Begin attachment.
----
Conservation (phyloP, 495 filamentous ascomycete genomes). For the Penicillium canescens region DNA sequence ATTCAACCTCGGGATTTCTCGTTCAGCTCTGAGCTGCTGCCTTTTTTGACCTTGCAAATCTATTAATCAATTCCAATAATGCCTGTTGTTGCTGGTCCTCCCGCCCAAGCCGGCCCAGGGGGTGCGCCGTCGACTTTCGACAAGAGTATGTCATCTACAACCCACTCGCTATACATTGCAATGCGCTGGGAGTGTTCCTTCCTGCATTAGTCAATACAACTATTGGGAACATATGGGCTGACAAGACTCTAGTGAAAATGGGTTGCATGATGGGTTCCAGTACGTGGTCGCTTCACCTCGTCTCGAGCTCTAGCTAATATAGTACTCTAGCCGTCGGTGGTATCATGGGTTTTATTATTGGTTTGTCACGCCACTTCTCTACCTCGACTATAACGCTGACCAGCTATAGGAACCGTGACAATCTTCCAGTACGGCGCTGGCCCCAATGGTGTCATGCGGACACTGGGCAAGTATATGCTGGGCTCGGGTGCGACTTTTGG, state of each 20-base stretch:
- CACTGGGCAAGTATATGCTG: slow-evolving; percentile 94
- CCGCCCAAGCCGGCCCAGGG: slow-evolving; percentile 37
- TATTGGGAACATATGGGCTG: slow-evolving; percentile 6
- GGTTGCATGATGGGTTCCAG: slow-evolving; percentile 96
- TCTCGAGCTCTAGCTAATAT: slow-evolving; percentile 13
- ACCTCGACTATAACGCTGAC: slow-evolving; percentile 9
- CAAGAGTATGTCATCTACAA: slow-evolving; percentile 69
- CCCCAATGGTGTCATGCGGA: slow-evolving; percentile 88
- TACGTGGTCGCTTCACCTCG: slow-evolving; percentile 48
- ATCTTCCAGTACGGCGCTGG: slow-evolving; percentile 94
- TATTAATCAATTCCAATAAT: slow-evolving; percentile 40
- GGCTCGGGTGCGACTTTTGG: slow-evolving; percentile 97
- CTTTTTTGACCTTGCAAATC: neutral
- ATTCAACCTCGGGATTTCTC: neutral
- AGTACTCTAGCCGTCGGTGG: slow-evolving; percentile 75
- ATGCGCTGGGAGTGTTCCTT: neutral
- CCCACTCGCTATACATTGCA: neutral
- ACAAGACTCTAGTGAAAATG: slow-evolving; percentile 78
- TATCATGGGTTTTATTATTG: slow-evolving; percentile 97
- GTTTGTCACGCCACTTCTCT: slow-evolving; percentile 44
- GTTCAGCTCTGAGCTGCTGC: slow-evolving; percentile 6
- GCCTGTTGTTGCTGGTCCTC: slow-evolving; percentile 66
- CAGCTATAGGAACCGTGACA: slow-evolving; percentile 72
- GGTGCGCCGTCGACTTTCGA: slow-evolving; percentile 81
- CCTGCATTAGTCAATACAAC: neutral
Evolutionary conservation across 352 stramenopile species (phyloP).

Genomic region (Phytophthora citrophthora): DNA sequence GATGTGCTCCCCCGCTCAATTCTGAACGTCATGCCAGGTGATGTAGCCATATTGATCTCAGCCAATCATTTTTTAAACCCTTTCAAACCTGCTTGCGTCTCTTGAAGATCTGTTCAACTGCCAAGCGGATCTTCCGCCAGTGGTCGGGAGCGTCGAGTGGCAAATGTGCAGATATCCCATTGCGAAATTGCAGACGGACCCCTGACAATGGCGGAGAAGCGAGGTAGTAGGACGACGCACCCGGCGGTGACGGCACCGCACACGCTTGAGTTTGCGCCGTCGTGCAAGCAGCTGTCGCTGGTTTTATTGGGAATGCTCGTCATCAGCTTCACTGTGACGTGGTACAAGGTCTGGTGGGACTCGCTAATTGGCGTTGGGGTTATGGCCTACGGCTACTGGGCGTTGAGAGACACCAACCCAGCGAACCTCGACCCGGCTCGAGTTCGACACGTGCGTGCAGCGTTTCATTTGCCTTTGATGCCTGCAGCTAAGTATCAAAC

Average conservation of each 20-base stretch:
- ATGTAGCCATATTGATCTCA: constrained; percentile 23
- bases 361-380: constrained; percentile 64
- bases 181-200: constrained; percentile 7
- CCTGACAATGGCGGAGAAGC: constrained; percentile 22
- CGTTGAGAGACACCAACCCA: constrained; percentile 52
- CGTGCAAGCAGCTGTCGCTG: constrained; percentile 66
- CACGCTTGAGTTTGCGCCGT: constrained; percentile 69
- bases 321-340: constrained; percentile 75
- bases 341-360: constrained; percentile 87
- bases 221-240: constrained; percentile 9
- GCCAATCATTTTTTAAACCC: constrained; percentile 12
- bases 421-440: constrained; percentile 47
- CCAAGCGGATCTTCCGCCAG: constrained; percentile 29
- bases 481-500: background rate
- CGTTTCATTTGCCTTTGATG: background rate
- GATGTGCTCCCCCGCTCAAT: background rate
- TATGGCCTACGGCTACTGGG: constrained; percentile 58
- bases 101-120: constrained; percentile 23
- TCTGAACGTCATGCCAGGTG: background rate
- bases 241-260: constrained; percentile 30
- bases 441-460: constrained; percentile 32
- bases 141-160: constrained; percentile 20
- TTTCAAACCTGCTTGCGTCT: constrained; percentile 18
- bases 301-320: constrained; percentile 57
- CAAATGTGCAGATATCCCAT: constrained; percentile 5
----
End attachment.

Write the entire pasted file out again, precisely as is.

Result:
Conservation (phyloP, 495 filamentous ascomycete genomes). For the Penicillium canescens region DNA sequence ATTCAACCTCGGGATTTCTCGTTCAGCTCTGAGCTGCTGCCTTTTTTGACCTTGCAAATCTATTAATCAATTCCAATAATGCCTGTTGTTGCTGGTCCTCCCGCCCAAGCCGGCCCAGGGGGTGCGCCGTCGACTTTCGACAAGAGTATGTCATCTACAACCCACTCGCTATACATTGCAATGCGCTGGGAGTGTTCCTTCCTGCATTAGTCAATACAACTATTGGGAACATATGGGCTGACAAGACTCTAGTGAAAATGGGTTGCATGATGGGTTCCAGTACGTGGTCGCTTCACCTCGTCTCGAGCTCTAGCTAATATAGTACTCTAGCCGTCGGTGGTATCATGGGTTTTATTATTGGTTTGTCACGCCACTTCTCTACCTCGACTATAACGCTGACCAGCTATAGGAACCGTGACAATCTTCCAGTACGGCGCTGGCCCCAATGGTGTCATGCGGACACTGGGCAAGTATATGCTGGGCTCGGGTGCGACTTTTGG, state of each 20-base stretch:
- CACTGGGCAAGTATATGCTG: slow-evolving; percentile 94
- CCGCCCAAGCCGGCCCAGGG: slow-evolving; percentile 37
- TATTGGGAACATATGGGCTG: slow-evolving; percentile 6
- GGTTGCATGATGGGTTCCAG: slow-evolving; percentile 96
- TCTCGAGCTCTAGCTAATAT: slow-evolving; percentile 13
- ACCTCGACTATAACGCTGAC: slow-evolving; percentile 9
- CAAGAGTATGTCATCTACAA: slow-evolving; percentile 69
- CCCCAATGGTGTCATGCGGA: slow-evolving; percentile 88
- TACGTGGTCGCTTCACCTCG: slow-evolving; percentile 48
- ATCTTCCAGTACGGCGCTGG: slow-evolving; percentile 94
- TATTAATCAATTCCAATAAT: slow-evolving; percentile 40
- GGCTCGGGTGCGACTTTTGG: slow-evolving; percentile 97
- CTTTTTTGACCTTGCAAATC: neutral
- ATTCAACCTCGGGATTTCTC: neutral
- AGTACTCTAGCCGTCGGTGG: slow-evolving; percentile 75
- ATGCGCTGGGAGTGTTCCTT: neutral
- CCCACTCGCTATACATTGCA: neutral
- ACAAGACTCTAGTGAAAATG: slow-evolving; percentile 78
- TATCATGGGTTTTATTATTG: slow-evolving; percentile 97
- GTTTGTCACGCCACTTCTCT: slow-evolving; percentile 44
- GTTCAGCTCTGAGCTGCTGC: slow-evolving; percentile 6
- GCCTGTTGTTGCTGGTCCTC: slow-evolving; percentile 66
- CAGCTATAGGAACCGTGACA: slow-evolving; percentile 72
- GGTGCGCCGTCGACTTTCGA: slow-evolving; percentile 81
- CCTGCATTAGTCAATACAAC: neutral
Evolutionary conservation across 352 stramenopile species (phyloP).

Genomic region (Phytophthora citrophthora): DNA sequence GATGTGCTCCCCCGCTCAATTCTGAACGTCATGCCAGGTGATGTAGCCATATTGATCTCAGCCAATCATTTTTTAAACCCTTTCAAACCTGCTTGCGTCTCTTGAAGATCTGTTCAACTGCCAAGCGGATCTTCCGCCAGTGGTCGGGAGCGTCGAGTGGCAAATGTGCAGATATCCCATTGCGAAATTGCAGACGGACCCCTGACAATGGCGGAGAAGCGAGGTAGTAGGACGACGCACCCGGCGGTGACGGCACCGCACACGCTTGAGTTTGCGCCGTCGTGCAAGCAGCTGTCGCTGGTTTTATTGGGAATGCTCGTCATCAGCTTCACTGTGACGTGGTACAAGGTCTGGTGGGACTCGCTAATTGGCGTTGGGGTTATGGCCTACGGCTACTGGGCGTTGAGAGACACCAACCCAGCGAACCTCGACCCGGCTCGAGTTCGACACGTGCGTGCAGCGTTTCATTTGCCTTTGATGCCTGCAGCTAAGTATCAAAC

Average conservation of each 20-base stretch:
- ATGTAGCCATATTGATCTCA: constrained; percentile 23
- bases 361-380: constrained; percentile 64
- bases 181-200: constrained; percentile 7
- CCTGACAATGGCGGAGAAGC: constrained; percentile 22
- CGTTGAGAGACACCAACCCA: constrained; percentile 52
- CGTGCAAGCAGCTGTCGCTG: constrained; percentile 66
- CACGCTTGAGTTTGCGCCGT: constrained; percentile 69
- bases 321-340: constrained; percentile 75
- bases 341-360: constrained; percentile 87
- bases 221-240: constrained; percentile 9
- GCCAATCATTTTTTAAACCC: constrained; percentile 12
- bases 421-440: constrained; percentile 47
- CCAAGCGGATCTTCCGCCAG: constrained; percentile 29
- bases 481-500: background rate
- CGTTTCATTTGCCTTTGATG: background rate
- GATGTGCTCCCCCGCTCAAT: background rate
- TATGGCCTACGGCTACTGGG: constrained; percentile 58
- bases 101-120: constrained; percentile 23
- TCTGAACGTCATGCCAGGTG: background rate
- bases 241-260: constrained; percentile 30
- bases 441-460: constrained; percentile 32
- bases 141-160: constrained; percentile 20
- TTTCAAACCTGCTTGCGTCT: constrained; percentile 18
- bases 301-320: constrained; percentile 57
- CAAATGTGCAGATATCCCAT: constrained; percentile 5